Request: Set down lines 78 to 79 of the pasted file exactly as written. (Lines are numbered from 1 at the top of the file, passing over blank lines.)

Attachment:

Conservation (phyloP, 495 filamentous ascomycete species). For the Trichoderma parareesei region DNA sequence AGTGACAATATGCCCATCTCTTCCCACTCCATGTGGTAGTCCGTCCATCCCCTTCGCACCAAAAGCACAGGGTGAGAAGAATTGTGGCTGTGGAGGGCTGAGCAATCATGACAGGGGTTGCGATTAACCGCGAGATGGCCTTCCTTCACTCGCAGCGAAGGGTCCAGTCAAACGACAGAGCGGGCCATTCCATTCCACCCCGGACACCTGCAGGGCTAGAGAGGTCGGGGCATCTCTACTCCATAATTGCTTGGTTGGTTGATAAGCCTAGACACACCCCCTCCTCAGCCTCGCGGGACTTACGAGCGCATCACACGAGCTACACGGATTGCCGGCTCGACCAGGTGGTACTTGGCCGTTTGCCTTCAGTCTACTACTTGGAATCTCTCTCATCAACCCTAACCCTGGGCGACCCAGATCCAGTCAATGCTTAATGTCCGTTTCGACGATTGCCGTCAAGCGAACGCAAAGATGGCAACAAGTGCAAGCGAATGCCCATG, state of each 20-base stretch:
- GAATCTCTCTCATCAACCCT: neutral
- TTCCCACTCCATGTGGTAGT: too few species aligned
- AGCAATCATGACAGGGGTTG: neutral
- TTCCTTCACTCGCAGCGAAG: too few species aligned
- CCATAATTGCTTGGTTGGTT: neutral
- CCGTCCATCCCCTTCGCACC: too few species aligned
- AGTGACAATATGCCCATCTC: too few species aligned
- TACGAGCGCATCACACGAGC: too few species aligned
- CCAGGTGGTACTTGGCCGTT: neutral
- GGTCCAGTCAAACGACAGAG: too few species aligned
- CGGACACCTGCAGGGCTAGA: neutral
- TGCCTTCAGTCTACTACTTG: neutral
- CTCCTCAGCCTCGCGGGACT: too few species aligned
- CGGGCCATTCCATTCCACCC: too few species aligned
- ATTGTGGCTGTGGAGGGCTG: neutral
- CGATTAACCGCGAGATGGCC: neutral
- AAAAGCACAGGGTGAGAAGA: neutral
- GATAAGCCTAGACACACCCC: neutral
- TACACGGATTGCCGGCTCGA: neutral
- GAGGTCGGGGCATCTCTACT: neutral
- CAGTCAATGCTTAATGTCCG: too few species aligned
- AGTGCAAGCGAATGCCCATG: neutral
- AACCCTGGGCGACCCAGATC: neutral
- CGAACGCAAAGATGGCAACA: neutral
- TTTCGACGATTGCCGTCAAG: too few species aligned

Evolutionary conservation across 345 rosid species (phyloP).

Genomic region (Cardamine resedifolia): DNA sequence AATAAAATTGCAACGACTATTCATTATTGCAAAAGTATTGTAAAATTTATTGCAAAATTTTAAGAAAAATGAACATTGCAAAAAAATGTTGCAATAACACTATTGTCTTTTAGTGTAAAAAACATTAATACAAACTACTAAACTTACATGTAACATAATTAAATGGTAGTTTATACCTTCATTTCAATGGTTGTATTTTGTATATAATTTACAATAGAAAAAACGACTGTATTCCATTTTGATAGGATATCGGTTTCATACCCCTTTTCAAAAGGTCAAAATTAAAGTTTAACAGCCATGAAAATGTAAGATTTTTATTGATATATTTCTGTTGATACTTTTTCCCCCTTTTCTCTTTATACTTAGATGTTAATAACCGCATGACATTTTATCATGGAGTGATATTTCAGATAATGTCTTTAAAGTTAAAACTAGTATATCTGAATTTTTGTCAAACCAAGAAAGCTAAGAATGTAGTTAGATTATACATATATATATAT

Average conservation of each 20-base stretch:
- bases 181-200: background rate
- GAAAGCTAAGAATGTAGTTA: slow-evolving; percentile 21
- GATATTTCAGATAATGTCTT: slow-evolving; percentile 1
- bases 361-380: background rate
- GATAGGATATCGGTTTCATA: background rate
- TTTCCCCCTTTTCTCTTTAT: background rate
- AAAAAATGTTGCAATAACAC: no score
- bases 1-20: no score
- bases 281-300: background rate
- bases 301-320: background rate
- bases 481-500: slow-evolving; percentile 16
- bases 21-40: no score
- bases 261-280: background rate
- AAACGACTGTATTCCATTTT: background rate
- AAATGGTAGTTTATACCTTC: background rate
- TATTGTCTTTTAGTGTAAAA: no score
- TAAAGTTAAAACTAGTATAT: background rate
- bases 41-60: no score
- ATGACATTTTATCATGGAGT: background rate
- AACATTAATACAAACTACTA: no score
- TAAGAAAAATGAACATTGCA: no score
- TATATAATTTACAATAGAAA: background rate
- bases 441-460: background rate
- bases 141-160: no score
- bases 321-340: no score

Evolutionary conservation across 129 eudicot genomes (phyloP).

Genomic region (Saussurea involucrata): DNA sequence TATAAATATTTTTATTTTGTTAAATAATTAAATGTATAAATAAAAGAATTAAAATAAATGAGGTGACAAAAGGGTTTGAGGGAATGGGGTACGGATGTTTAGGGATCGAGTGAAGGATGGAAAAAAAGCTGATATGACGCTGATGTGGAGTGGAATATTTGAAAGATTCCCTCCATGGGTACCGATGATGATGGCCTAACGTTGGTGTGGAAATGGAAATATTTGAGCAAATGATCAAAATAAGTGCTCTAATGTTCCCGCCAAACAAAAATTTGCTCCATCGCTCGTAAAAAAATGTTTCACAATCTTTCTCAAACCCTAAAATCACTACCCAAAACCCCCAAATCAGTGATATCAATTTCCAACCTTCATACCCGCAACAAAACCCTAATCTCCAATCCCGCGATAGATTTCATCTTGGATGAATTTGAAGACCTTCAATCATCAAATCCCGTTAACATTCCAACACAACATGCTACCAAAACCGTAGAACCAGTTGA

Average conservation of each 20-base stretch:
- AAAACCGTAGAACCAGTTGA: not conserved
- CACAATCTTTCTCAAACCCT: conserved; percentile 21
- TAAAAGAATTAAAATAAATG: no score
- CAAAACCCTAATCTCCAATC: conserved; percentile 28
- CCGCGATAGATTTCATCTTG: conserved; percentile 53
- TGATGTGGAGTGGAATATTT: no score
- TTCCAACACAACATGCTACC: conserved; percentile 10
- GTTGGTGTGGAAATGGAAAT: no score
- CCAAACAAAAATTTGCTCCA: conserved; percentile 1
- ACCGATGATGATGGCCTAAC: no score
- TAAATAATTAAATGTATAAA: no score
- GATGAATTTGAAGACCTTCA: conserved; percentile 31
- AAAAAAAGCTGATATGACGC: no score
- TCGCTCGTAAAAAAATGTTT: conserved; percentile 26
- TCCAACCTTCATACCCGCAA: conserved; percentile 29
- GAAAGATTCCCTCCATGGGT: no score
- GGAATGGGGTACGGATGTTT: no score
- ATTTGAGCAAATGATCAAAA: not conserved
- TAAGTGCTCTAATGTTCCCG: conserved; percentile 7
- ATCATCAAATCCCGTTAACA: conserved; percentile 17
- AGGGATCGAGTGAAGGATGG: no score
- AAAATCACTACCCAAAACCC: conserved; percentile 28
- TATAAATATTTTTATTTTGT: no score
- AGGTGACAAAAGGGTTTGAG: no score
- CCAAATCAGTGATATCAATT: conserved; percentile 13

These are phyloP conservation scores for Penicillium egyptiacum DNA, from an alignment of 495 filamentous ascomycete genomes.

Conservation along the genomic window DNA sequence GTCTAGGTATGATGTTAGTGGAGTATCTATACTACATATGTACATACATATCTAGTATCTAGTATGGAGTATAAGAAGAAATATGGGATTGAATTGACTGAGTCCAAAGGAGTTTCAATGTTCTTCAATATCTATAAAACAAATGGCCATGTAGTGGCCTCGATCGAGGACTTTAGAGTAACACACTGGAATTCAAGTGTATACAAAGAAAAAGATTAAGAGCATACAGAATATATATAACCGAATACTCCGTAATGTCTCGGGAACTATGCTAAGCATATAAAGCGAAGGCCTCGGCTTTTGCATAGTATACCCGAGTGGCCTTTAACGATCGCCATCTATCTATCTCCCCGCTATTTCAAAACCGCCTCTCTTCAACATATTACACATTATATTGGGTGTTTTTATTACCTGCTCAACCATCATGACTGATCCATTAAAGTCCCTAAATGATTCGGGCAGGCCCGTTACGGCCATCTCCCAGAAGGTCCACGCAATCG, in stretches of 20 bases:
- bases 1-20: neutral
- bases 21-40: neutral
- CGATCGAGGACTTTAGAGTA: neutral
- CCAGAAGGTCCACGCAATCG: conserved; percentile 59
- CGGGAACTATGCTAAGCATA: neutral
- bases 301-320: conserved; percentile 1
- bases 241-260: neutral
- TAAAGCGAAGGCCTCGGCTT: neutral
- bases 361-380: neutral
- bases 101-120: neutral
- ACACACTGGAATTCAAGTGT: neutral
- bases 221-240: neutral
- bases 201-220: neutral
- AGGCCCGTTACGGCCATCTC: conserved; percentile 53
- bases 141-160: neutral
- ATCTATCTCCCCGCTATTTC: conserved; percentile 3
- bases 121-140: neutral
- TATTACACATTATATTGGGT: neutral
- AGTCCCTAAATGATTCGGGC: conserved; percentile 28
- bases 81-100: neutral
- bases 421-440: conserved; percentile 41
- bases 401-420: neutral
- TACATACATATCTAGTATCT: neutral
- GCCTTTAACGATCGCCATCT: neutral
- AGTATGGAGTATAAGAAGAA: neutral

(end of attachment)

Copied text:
- AGGGATCGAGTGAAGGATGG: no score
- AAAATCACTACCCAAAACCC: conserved; percentile 28